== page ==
Because of Her Story
What if you tried to write the American story using only half the alphabet? Even if you could include a few more letters--the important ones, the most visible ones or some that haven't been given their due--you'd be hard-pressed to capture what happened.
We are surrounded by American narratives that routinely miss the contributions of half the population—women—or at best highlight a few groundbreaking, exceptional cases.
Why settle for half the nation's history?
With a mandate to tell the American story inclusively, accurately and vividly, the Smithsonian launched the American Women's History Initiative in 2018.
"Representation matters," said Dorothy Moss, National Portrait Gallery curator of painting and sculpture and one of the coordinating curators for the initiative. "When people see themselves in another's story, a deep experience of connection, inspiration and empowerment emerges. From little five-year-old Parker Curry looking up to Michelle Obama's portrait to Henrietta Lacks' great-granddaughter seeing her story recognized for the first time alongside America's presidents, young people see their own future on the walls of our museums."
The initiative will transform our nation's understanding of its past, reinvigorating the textbook version of America by elevating women's history and enriching and completing the stories Americans repeat.
A 2016 Congressional Commission headed by Jane Abraham, now a member of the initiative's advisory committee, acknowledged that, "There are so many stories, from so many perspectives, that are missing from our current narrative." The commission's conclusion that the Smithsonian is the natural place to honor women's contributions prompted the institution to establish the American Women's History Initiative--Because of Her Story. Events like the Women's March, #MeToo and the election of so many women to Congress make the work especially timely.
Through the initiative, the Smithsonian is making plans to collect and exhibit more objects related to women; conserve and care for these objects; offer relevant public programs; sponsor digital projects and establish paid internships.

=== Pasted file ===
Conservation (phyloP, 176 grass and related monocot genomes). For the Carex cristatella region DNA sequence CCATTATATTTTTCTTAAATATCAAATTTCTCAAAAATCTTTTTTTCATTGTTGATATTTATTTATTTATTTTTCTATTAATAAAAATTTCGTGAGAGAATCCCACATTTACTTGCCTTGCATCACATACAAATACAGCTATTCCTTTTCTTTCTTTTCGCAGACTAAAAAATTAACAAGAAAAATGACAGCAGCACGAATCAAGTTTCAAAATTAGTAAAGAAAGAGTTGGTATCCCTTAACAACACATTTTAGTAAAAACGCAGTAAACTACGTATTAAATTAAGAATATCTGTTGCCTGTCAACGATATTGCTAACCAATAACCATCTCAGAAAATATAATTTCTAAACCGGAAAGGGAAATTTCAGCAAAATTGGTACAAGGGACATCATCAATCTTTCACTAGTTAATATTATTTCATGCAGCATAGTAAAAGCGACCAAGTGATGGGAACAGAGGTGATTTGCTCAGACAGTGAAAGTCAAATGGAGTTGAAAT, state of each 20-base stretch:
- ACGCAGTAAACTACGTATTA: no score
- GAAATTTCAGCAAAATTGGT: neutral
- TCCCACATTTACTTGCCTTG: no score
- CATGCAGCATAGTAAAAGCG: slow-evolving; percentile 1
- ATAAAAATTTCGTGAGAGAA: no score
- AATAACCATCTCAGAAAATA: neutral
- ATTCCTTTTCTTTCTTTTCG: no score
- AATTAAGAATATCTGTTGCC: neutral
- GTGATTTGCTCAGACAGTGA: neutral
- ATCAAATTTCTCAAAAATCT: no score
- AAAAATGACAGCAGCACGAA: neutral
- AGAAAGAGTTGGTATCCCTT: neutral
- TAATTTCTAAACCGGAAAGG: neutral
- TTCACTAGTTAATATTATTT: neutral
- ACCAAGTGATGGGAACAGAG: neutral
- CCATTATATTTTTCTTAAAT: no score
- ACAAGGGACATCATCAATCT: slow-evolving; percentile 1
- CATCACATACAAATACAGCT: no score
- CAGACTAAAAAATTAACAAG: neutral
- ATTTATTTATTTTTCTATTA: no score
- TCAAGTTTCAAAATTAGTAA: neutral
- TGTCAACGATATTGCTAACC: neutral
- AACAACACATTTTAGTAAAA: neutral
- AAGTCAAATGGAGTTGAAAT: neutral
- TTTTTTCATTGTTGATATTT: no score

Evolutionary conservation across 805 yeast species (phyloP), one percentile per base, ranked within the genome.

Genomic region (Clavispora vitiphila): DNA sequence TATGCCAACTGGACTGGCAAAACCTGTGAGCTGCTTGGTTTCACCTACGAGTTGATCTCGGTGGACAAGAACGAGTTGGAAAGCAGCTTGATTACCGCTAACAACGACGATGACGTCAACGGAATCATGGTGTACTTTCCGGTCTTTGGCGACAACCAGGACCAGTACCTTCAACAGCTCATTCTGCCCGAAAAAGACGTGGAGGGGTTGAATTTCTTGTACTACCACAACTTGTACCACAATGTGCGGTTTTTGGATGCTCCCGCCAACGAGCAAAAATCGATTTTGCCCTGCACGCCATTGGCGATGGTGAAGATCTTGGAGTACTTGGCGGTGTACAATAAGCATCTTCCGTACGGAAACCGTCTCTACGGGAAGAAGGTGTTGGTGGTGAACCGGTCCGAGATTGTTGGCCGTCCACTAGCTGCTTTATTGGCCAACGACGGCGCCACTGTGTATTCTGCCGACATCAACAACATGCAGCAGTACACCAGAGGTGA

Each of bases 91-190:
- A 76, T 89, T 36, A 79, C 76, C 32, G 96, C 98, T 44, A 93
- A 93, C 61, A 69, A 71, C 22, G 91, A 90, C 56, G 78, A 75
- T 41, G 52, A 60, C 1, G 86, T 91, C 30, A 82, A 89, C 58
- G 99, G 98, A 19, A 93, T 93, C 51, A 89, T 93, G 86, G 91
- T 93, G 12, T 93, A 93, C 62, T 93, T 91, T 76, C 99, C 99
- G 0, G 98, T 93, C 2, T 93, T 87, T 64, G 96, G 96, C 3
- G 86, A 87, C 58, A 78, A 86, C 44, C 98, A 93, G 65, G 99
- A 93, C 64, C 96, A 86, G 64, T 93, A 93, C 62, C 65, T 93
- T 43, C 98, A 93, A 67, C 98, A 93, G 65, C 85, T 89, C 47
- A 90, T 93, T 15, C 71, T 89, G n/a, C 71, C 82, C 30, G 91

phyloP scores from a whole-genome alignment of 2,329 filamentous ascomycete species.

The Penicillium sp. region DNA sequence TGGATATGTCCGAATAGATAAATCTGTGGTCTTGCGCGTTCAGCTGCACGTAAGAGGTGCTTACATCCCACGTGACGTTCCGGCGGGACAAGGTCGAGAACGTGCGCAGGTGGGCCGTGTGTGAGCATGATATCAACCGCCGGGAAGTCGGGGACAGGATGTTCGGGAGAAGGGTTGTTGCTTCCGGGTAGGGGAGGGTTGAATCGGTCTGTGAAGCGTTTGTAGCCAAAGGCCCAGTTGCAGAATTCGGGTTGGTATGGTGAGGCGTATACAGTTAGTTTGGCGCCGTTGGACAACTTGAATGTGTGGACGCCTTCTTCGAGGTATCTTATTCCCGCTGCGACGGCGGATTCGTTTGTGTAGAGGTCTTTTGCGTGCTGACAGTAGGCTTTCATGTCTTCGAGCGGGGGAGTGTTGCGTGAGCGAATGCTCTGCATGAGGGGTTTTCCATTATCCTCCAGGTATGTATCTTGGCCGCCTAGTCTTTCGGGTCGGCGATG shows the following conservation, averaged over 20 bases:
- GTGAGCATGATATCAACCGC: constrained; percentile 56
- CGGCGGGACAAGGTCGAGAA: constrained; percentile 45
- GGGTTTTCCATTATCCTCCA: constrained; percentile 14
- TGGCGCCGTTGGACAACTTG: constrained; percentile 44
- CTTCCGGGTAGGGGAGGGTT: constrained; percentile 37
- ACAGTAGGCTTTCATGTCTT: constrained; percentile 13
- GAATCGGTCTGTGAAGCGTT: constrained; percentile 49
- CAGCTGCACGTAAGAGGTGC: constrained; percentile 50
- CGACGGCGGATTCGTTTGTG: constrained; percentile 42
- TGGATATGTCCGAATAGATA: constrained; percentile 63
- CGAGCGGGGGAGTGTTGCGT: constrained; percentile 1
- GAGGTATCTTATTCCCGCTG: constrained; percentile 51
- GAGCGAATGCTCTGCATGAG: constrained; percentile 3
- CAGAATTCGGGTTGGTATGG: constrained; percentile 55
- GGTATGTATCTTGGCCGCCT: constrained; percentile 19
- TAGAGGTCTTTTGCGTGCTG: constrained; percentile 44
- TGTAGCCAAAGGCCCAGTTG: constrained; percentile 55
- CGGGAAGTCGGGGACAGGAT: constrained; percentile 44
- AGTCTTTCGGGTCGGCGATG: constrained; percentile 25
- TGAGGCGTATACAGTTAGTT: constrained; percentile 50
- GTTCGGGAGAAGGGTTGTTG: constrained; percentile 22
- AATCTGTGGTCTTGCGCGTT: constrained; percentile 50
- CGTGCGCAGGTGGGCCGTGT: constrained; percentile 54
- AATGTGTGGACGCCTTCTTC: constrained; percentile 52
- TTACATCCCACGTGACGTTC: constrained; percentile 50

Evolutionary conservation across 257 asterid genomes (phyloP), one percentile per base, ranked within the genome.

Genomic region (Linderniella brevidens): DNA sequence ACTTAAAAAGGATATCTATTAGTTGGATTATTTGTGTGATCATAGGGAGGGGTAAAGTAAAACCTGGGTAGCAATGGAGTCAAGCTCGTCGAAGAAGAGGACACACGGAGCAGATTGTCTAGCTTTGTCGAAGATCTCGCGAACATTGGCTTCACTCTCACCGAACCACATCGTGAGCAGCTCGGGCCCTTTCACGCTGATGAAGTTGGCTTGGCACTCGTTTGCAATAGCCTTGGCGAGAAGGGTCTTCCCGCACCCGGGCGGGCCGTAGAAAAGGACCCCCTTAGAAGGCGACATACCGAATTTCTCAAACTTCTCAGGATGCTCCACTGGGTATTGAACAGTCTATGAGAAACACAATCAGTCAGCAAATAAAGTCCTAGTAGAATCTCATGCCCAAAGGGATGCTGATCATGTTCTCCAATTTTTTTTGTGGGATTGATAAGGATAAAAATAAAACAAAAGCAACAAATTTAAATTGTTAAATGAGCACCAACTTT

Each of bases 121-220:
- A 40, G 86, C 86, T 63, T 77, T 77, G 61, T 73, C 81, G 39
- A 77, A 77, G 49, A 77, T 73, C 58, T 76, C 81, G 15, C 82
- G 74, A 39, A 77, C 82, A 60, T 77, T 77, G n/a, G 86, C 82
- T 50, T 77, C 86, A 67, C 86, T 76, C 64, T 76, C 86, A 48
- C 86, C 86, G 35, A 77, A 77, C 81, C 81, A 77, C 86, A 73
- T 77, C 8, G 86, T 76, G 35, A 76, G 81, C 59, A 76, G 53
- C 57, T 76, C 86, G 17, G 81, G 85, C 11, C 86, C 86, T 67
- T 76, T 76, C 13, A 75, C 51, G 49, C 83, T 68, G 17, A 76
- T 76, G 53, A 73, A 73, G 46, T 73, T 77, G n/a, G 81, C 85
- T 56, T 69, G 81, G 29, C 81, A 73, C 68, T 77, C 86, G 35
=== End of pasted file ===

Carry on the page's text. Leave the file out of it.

Provost John Davis is co-director of the initiative along with Stephanie Stebich, who is also The Margaret and Terry Stent Director of the Smithsonian American Art Museum. Working in concert, the two "began with our biggest, boldest move--funding six new curatorial positions that will focus on the important contributions of American women represented in our history, art and science museums as well as research centers," Davis said.
Stebich explained the importance of this move. "Making these changes incites changes throughout the Smithsonian and the nation," she said. "We play a key role in preserving the past, which frames conversations for the future."
Davis is especially excited about reaching people beyond the Smithsonian's museums in Washington, D.C., and New York City. "Our work is on-site and online," he said. "We want to take the riches of the Smithsonian across the digital airwaves."
The initiative's website is a first step in establishing a robust digital presence. Another is a new digital project, a virtual incubator that will "invite the public, especially young citizen historians, to plumb our archives for stories about women that have not been told," Davis said.
How to Be a Scientist is an online partnership between the National Museum of Natural History and the Smithsonian Astrophysical Observatory. "The fruit of this collaboration's research--a digital exhibition of Smithsonian women scientists--will go directly to the web to reach visitors beyond our 30 million 'real-time' guests," he continued.